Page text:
Father Like The FatherSample
Adam and Eve knew they had blown it. God had given them one simple rule. He told them what would happen if they ate from one particular tree (Genesis 2:16-17). They knew they should have listened. They knew that they had plenty of other foods to choose from, but they chose to disobey God anyway.
As the reality of what they had done sank in, they did what most children would have done in that situation … they hid.
If you’ve been a father for any length of time, you’ve seen this pattern play out before.
Perhaps you’ve heard your children proclaim, “I didn’t eat the cookie”—while sitting in a pile of crumbs and wiping chocolate from their lips. Or perhaps you’ve found them hiding under a blanket in their room moments after a basketball mysteriously crashed into your favorite mug.
When children break the rules, their first instinct is to hide, or attempt to shift the blame, or change the subject … anything to avoid having to face the consequences for their behavior. Like Adam and Eve, our children often hide just when they need us the most.
God knew what they had done. He knew they needed His forgiveness and He knew exactly where they were hiding. He could have taken that opportunity to remind them of His power or the futility of trying to hide from the all-knowing, omnipresent, almighty God, but He didn’t. Instead, He pursued them—gently. And His pursuit communicated more to them than any lecture could have.
His pursuit demonstrated His desire to restore the relationship. It also taught them that they could come to Him if they ever got in trouble again.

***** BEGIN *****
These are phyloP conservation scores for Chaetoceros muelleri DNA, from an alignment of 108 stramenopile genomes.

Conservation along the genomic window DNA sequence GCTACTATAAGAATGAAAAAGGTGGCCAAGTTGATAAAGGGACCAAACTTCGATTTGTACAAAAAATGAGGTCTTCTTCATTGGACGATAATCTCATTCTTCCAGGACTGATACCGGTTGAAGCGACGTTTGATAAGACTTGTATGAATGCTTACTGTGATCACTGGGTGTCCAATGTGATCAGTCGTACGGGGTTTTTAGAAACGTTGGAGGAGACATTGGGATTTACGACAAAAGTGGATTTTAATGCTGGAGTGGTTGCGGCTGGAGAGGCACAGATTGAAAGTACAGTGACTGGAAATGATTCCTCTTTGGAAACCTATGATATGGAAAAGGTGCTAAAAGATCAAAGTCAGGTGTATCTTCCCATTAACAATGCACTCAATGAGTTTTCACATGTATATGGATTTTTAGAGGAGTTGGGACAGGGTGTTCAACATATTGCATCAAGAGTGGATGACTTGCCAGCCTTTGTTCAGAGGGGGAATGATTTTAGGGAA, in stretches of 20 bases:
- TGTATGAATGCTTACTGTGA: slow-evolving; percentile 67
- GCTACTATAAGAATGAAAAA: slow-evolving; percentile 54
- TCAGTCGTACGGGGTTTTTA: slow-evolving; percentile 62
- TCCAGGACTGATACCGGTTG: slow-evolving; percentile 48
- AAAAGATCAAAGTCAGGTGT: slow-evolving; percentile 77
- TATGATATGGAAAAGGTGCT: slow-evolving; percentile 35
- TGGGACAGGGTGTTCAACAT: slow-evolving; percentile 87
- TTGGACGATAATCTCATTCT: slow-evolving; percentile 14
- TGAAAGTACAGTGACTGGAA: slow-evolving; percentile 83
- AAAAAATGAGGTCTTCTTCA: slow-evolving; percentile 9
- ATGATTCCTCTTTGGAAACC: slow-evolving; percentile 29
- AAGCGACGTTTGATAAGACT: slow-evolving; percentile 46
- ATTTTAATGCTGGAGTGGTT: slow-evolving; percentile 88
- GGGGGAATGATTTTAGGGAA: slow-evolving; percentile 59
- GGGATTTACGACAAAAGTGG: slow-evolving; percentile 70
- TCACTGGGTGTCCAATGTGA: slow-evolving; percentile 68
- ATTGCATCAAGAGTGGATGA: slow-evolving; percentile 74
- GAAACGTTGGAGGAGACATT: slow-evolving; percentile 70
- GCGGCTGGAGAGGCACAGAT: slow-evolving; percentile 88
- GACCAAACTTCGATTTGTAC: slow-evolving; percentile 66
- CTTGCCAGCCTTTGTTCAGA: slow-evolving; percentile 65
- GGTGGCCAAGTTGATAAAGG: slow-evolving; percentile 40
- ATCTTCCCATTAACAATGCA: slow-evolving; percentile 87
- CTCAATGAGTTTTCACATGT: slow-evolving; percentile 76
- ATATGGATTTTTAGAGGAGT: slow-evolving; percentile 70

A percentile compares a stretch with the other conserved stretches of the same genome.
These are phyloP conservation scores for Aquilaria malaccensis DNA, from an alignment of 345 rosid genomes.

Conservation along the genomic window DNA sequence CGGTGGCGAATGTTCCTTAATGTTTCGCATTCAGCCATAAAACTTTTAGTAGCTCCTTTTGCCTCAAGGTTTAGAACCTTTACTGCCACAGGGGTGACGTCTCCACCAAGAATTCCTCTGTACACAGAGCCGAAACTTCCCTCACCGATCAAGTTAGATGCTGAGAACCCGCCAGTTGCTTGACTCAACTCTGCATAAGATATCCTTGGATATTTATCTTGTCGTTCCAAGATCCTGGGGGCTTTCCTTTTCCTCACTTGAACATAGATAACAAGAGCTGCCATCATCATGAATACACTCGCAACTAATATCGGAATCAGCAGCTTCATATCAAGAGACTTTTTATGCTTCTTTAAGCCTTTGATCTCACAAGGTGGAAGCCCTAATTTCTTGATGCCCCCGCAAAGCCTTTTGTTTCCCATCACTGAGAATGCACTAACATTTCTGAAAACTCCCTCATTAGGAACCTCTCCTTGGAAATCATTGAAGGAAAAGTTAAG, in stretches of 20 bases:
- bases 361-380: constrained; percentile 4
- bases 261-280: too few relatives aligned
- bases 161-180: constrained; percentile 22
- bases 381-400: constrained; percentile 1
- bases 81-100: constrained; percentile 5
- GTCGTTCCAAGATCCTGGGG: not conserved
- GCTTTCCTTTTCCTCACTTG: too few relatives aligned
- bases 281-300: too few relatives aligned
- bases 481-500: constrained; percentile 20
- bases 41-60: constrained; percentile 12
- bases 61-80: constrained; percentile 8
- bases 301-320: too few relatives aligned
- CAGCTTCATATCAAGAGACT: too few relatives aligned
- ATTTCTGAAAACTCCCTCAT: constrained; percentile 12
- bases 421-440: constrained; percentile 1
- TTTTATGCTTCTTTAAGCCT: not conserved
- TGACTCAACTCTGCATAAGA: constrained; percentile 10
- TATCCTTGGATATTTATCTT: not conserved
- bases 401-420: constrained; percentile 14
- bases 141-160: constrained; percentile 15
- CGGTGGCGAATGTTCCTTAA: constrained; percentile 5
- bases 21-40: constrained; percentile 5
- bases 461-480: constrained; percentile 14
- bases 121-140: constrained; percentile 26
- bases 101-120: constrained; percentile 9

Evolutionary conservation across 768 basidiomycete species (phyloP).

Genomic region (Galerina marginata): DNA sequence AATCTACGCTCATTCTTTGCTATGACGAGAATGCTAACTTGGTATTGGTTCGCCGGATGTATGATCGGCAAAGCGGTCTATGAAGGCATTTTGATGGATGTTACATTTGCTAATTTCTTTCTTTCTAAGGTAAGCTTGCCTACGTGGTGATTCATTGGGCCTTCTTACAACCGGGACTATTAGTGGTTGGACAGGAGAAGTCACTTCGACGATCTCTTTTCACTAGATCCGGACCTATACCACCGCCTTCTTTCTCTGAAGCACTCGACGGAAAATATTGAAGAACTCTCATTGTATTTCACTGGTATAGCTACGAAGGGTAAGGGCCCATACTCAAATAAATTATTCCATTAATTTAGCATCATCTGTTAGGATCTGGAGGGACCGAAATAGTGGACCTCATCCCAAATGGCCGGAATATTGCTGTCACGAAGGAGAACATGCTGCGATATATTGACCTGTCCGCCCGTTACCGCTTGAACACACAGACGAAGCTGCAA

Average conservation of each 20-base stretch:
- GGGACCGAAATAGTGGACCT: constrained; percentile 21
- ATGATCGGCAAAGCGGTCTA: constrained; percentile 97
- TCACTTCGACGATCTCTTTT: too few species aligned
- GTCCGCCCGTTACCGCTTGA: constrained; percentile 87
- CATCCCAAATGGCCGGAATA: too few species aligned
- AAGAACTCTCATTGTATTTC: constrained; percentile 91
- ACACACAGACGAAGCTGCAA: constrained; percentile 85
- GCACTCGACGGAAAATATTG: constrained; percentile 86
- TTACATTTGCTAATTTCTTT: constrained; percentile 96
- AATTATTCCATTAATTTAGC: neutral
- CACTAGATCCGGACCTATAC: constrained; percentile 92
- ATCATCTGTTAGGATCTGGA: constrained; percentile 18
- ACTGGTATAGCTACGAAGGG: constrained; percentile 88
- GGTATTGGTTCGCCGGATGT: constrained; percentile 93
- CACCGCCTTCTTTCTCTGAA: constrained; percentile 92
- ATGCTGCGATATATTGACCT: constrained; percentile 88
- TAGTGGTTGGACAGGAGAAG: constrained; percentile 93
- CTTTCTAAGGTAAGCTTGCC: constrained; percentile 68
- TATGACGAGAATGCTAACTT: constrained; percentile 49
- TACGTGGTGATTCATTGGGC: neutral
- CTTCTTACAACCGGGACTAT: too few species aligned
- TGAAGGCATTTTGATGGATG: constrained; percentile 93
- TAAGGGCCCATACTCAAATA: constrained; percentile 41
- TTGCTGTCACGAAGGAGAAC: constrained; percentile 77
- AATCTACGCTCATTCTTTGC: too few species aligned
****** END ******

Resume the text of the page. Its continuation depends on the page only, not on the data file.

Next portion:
To father like the Father, we must pursue our children. We can’t always wait for our children to come to us in a spirit of repentance. Sometimes they will hide because they know they have done wrong, or they may withdraw simply because they are getting older.
As our children grow, their independence and ability slowly begin to mask their need for parental involvement. Left on their own, older children will often retreat into their music, video games, and cellphones.
After years of hands-on parenting and crisis management, this quiet period can feel like a welcome relief. But even if there are no overt issues, we cannot let our guards down. Whether they realize it or not, they still need your guidance.
It’s up to you to make the first move.
Pray that God fill you with perseverance and humility as you purse the hearts of your children.
For more help listen to, “Pursuing the Heart of Your Teen” on FamilyLifeToday.com.
About this Plan
Throughout Scripture, God is called Father. Yet how does He father His children? What parenting principles can we learn by observing His interactions with humanity? This seven-day study will examine key Scriptures which ...
|We would like to thank Carlos Santiago and FamilyLife for providing this plan. For more information, please visit: http://www.familylife.com